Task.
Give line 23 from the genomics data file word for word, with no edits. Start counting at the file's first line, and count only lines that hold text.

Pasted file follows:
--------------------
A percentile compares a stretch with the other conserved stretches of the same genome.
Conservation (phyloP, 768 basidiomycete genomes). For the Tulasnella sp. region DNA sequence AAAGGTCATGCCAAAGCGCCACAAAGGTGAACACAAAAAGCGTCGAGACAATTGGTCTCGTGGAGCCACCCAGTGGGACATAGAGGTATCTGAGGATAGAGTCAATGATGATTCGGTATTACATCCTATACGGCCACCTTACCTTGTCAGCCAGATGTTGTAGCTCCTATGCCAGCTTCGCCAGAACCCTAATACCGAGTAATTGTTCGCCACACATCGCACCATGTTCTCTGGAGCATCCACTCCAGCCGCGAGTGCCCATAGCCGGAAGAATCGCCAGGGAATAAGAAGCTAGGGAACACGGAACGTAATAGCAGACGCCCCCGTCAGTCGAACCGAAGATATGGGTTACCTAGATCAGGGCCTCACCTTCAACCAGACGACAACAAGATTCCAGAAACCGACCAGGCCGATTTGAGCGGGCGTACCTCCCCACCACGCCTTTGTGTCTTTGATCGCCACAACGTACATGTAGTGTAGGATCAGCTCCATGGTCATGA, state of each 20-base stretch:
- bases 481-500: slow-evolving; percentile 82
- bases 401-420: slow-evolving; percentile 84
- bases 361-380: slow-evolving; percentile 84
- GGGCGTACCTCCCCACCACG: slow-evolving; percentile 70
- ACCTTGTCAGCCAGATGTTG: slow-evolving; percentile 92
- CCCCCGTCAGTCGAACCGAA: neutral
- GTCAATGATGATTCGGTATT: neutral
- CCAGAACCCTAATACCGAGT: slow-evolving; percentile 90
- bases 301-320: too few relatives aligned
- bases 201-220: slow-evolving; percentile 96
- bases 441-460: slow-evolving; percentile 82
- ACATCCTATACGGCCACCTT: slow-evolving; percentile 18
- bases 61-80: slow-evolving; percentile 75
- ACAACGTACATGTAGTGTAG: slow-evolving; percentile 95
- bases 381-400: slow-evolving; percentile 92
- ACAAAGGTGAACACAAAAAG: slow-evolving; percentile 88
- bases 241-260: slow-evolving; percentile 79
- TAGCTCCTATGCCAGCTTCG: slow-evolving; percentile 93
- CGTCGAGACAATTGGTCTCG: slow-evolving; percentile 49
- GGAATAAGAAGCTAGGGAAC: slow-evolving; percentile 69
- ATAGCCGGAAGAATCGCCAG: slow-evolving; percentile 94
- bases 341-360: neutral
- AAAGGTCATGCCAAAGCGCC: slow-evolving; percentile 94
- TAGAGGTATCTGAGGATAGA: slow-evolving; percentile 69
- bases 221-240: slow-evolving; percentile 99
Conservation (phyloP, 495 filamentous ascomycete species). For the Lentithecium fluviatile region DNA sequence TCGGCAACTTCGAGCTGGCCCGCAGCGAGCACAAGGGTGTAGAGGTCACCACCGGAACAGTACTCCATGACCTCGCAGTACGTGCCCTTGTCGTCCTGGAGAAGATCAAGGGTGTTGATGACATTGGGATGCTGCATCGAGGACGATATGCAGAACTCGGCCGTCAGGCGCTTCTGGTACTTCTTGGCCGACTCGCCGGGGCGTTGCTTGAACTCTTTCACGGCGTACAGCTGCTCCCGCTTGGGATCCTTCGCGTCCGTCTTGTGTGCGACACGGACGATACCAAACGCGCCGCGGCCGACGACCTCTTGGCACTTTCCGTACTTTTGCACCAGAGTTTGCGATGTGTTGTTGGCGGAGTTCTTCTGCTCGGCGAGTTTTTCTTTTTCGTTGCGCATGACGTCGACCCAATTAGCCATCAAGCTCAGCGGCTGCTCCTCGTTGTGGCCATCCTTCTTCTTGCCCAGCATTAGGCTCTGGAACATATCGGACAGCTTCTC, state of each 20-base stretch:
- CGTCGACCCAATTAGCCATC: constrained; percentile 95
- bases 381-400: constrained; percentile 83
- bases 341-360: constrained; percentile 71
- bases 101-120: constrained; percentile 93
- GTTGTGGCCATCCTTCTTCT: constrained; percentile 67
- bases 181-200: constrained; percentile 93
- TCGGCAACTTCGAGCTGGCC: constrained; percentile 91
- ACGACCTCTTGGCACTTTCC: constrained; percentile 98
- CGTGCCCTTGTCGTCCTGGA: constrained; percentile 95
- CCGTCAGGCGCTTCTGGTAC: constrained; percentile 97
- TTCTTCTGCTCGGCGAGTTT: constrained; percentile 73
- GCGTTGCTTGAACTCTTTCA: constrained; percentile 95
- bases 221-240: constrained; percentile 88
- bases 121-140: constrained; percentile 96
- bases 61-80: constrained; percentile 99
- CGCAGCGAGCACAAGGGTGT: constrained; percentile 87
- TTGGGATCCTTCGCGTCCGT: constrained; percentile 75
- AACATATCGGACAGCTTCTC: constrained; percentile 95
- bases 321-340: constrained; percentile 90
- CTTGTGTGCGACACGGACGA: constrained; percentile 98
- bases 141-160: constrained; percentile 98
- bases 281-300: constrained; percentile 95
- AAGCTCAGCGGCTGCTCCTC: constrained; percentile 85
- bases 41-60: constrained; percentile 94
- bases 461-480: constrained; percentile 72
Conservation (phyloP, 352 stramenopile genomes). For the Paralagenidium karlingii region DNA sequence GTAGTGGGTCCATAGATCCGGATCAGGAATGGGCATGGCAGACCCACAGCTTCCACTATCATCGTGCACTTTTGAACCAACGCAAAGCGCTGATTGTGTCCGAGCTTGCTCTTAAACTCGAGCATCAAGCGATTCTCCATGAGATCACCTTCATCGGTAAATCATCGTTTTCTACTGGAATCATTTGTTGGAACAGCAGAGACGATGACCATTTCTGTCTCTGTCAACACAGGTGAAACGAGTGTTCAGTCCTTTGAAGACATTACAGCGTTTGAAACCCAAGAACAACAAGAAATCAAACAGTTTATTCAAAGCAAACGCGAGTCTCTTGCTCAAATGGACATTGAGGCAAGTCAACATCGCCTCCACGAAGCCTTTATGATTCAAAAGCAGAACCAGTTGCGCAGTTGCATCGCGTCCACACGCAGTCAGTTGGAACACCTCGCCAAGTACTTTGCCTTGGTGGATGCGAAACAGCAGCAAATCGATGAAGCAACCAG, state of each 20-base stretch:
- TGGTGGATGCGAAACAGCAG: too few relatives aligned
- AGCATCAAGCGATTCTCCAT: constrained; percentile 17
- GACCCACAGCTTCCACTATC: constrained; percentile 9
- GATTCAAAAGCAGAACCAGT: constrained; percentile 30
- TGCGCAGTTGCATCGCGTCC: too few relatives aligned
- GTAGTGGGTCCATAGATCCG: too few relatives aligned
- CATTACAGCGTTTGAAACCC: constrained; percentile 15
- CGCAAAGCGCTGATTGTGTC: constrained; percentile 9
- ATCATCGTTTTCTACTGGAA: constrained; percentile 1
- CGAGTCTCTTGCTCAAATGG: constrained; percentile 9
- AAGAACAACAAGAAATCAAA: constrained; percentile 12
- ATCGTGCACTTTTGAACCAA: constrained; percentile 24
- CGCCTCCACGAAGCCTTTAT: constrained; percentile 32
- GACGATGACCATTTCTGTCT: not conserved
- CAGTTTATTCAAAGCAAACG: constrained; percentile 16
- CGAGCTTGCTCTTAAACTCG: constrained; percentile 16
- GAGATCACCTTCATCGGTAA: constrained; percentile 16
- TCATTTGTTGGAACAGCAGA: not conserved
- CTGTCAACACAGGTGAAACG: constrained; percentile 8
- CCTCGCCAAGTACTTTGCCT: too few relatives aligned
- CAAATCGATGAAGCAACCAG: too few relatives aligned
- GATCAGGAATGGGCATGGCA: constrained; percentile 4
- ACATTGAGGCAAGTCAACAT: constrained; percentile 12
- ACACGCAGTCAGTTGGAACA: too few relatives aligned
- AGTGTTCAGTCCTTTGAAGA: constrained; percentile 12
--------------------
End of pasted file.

- ATAGCCGGAAGAATCGCCAG: slow-evolving; percentile 94